Theresa May will try to rally ministers behind her this morning at the start of a critical 48 hours for Brexit.
On Monday, the PM told MPs an agreement with the EU was "still achievable" despite apparent deadlock over the issue of the Irish border.
EU officials, though, have warned no-deal is "more likely than ever before".
The clock is ticking down towards a summit of European leaders on Wednesday where it had been hoped a deal could be reached.
The latest Brexit developments:
A group of Brexit-supporting ministers met in the Commons on Monday night - apparently over pizza - to discuss the way forward, but the BBC has been told that no resignations are imminent.
The Democratic Unionist Party - whose backing Theresa May needs to win key Commons votes - is warning that it is prepared to "paralyse" her domestic agenda if she undermines Northern Ireland's position within the UK in the Brexit negotiations.
The Austrian foreign minister, along with several senior EU officials, have told the BBC they feel the chances of Wednesday's summit being "the moment of truth" for Brexit have diminished significantly.
German Chancellor Angela Merkel said Berlin wants the UK's withdrawal next March to be orderly "but not at any price", while Irish premiere Leo Varadkar suggested a deal may be delayed as late as December.
The UK is due to leave the EU in March and it had been hoped that on Wednesday EU leaders would agree that enough progress had been made to call a special summit in November to finalise the divorce deal and set out a political statement on post-Brexit trading relations.
However, hopes of that happening were dealt a major blow on Sunday when ministers failed to make anticipated progress on the Irish border problem.
Nevertheless, the prime minister said on Monday that the two sides were not "far apart" and the border issue must not be allowed to derail the entire effort.
She tried to reassure MPs the UK would not end up in "permanent limbo", tied to the EU's customs rules, and did her best to convince the DUP's leaders that she would not sign up to any deal which created a new border between Northern Ireland and the rest of the UK.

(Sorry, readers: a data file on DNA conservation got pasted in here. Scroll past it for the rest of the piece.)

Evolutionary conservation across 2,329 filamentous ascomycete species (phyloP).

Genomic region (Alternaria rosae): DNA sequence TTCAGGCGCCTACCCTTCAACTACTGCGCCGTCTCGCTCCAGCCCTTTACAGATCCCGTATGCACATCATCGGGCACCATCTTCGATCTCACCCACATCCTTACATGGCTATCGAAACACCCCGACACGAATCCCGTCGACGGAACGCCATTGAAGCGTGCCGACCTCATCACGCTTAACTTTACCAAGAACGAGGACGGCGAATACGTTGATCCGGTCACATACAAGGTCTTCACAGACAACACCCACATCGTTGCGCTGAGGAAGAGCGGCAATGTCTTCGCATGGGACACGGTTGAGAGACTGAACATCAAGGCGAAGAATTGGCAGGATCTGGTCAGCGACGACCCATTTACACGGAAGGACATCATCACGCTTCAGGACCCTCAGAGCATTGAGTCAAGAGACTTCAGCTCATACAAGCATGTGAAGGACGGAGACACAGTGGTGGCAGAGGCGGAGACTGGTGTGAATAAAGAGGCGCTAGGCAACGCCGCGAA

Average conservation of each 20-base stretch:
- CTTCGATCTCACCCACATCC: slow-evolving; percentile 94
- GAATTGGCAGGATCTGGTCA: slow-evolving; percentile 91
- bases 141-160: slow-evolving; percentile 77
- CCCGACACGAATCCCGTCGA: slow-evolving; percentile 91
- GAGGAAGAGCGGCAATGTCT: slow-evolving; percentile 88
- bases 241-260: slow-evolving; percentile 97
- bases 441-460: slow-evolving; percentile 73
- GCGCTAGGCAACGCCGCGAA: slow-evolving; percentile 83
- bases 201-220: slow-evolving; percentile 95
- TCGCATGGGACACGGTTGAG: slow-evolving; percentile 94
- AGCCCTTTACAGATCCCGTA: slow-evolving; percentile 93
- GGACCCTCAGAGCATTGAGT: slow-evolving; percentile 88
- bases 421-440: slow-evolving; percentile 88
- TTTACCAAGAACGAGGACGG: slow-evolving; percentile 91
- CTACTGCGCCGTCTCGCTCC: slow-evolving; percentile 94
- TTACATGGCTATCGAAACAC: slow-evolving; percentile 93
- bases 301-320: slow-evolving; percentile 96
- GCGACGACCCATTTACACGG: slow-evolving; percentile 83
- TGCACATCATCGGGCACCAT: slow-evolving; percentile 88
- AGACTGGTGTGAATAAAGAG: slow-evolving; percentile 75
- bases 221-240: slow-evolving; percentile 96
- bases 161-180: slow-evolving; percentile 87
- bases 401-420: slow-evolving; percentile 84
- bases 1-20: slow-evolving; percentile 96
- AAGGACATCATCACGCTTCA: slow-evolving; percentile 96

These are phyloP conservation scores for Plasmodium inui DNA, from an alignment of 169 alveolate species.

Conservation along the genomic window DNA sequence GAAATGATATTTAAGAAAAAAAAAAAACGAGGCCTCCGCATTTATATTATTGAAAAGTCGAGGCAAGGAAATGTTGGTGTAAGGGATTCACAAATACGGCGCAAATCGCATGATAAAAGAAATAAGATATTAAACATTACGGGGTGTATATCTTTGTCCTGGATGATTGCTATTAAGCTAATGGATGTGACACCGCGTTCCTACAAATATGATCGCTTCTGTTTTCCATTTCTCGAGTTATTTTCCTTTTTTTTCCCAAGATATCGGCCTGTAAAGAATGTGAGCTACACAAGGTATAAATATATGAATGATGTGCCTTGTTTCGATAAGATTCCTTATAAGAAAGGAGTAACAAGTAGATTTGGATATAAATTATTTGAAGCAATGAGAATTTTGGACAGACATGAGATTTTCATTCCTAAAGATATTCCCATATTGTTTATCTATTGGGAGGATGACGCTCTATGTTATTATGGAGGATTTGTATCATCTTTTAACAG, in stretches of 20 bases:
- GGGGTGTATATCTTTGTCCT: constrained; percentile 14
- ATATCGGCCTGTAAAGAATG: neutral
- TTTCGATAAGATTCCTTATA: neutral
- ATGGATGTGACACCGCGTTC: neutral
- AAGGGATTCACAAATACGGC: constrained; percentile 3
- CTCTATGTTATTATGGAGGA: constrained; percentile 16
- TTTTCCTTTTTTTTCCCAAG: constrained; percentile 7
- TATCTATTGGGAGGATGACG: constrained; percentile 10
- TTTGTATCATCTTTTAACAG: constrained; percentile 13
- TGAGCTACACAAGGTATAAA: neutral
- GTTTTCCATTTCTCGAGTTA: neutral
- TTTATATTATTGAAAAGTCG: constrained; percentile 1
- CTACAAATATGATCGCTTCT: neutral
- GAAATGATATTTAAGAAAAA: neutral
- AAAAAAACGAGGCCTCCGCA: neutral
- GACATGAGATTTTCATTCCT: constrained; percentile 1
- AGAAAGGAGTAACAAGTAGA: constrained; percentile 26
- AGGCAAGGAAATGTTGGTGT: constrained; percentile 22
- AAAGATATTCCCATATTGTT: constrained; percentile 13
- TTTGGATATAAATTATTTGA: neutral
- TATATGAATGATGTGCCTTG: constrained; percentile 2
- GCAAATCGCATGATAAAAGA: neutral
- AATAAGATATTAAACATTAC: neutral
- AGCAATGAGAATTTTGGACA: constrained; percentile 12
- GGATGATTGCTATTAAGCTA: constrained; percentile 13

Labour leader Jeremy Corbyn dismissed her comments as "another 'nothing has changed' moment from this shambles of a government".
The prime minister will continue efforts to win senior ministers over at a cabinet meeting on Tuesday morning.
Former Brexit minister Steve Baker told BBC Two's Newsnight the cabinet needs to "change the prime minister's mind" on her plans or they will be rejected.
Mrs May has repeatedly warned that failure to reach agreement over the border could result in the UK leaving the EU without a deal in March next year.
Much of the focus is now on the so-called backstop.
Both the UK and the EU both want to avoid a "hard border" - physical checks or infrastructure between Northern Ireland and Ireland after Brexit.
Agreeing how that can be done has so far proved impossible and the backstop is the position of last resort - a safety net that will apply if a wider deal or technological solution cannot keep it as frictionless as it is today.
The EU has proposed a backstop that would mean Northern Ireland staying in the customs union, large parts of the single market and the EU VAT system - the UK has rejected this because of fears it would create what would be effectively a border between Northern Ireland the rest of the UK.
The UK is instead proposing a backstop which would effectively keep the whole of the UK in the EU customs union for a limited period.